Easter was mainly a school holiday for me. I didn’t go to church for the important festivals but on Palm Sunday, the Sunday School class joined in the main service. Good Friday meant that we all ate fish instead of meat. Catholic families still ate fish every Friday and we usually did the same as there was always a good selection at the fishmongers. But on Good Friday, Anglicans ate fish very much as a rule. I liked fish anyway so it wasn’t an imposition as it appeared to be for some people.
There was no official Mayday holiday as there is today so
the next festival was Whitsun , now replaced by Spring Bank Holiday. Whitsun
meant more in industrial towns where there were “Whit Walks” – parades
involving most churches. For us, it was the time when preparations for the May
Queen Festival were reaching their peak.
The May Queen Festival was the main community event in Lymm’s calendar. I was particularly aware of it since my mum and Auntie Gladys were on the organising committee, Uncle Ed was the president, Dad was a gateman on the day and Grandad used his horse-drawn cart, and later his lorry as a decorated float.
Preparations really began around February when the “Queen” and “Rose Queen” were chosen in what, by village standards, was a quite glamorous event held in the cinema. Candidates for Queen had to reside in one specific “ward” from the four wards into which Lymm was divided for Council elections. Candidates for Rose Queen had to be residents of one of the other wards with wards supplying Queens on a rotational basis. This all seemed very bureaucratic but it gave everyone a single chance to be Queen or Rose Queen within the qualifying age-band, which I think, was 12 to 16. From that moment onwards, all I remember was that my mum and other ladies would meet at least weekly at our house to make paper flowers for the floats.
On the Friday evening before the event, our yard was a hive of activity as Grandad and Uncle Ern cleaned all the coal dust from the lorry [“wagon”, as we then called it] and the “structural” components of the decorations would then be assembled. By around 7 o’clock on Saturday morning, I could hear mum and her team fixing the “soft” decorations. Spectators would soon gather to see how the ensemble was shaping up. When everything was completed, the decorating team would stand back and agree that it was just a little bit better than they had ever done before.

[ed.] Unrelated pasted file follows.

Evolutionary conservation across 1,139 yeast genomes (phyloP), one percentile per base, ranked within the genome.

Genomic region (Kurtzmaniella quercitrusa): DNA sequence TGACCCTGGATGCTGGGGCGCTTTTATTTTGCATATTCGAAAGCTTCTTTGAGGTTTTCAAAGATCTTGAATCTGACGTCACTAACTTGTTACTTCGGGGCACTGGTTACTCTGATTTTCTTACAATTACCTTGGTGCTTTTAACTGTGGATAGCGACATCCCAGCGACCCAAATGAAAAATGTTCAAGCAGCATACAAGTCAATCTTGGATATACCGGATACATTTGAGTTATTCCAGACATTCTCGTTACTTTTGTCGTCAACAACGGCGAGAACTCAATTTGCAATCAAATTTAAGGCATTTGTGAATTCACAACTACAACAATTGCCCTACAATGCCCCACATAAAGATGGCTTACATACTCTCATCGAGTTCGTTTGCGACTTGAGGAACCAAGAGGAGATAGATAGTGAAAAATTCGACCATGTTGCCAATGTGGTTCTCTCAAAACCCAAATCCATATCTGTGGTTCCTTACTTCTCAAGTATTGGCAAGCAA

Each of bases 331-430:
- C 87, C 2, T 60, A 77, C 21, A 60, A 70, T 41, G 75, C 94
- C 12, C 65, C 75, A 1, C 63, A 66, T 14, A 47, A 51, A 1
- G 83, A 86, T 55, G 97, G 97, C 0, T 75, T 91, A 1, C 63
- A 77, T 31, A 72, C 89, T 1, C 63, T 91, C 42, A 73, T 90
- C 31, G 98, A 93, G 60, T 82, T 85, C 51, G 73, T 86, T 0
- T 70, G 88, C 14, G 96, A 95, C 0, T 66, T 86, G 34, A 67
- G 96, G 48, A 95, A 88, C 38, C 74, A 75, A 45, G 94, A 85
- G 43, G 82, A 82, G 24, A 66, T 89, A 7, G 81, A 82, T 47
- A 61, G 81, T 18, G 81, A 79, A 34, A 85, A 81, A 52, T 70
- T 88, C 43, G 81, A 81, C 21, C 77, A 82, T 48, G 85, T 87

For my part I think I made six appearances as a “character” on our float. The first, I remember well, was as an “Old English Gentleman”, wearing a black top hat. I was then a sailor and a Chinaman on the “Willow Pattern” tableau. My three final appearances were as a footballer – really! The procession went along the same route as ever but there were bigger crowds, with fewer counter attractions. I recall quite large numbers arriving by bus from Warrington but, of course, with no out-of-town DIY stores there was nothing more interesting to do.
There were far more floats than in recent years, with many “street” floats like our own. There were also many individual walking characters. What was true of all of them was that great care had been taken in making the decorations and outfits. For a lot of people, that must have been one of their main activities over the weeks leading up to May Queen Day. This made the procession around the field quite spectacular for its times.
The final part of the day for mum and me was to help count the “takings” at Vera and Herbert Brookfield’s house in Church Road. With Vera at the helm, this was a highly charged event as communal breath was held to see if takings had exceeded the previous years. By the following Thursday or so the official photographs would appear in a shop window in the village and crowds gathered to have an early glimpse and then, perhaps, order their favourites. Such was the importance of a village carnival in that era.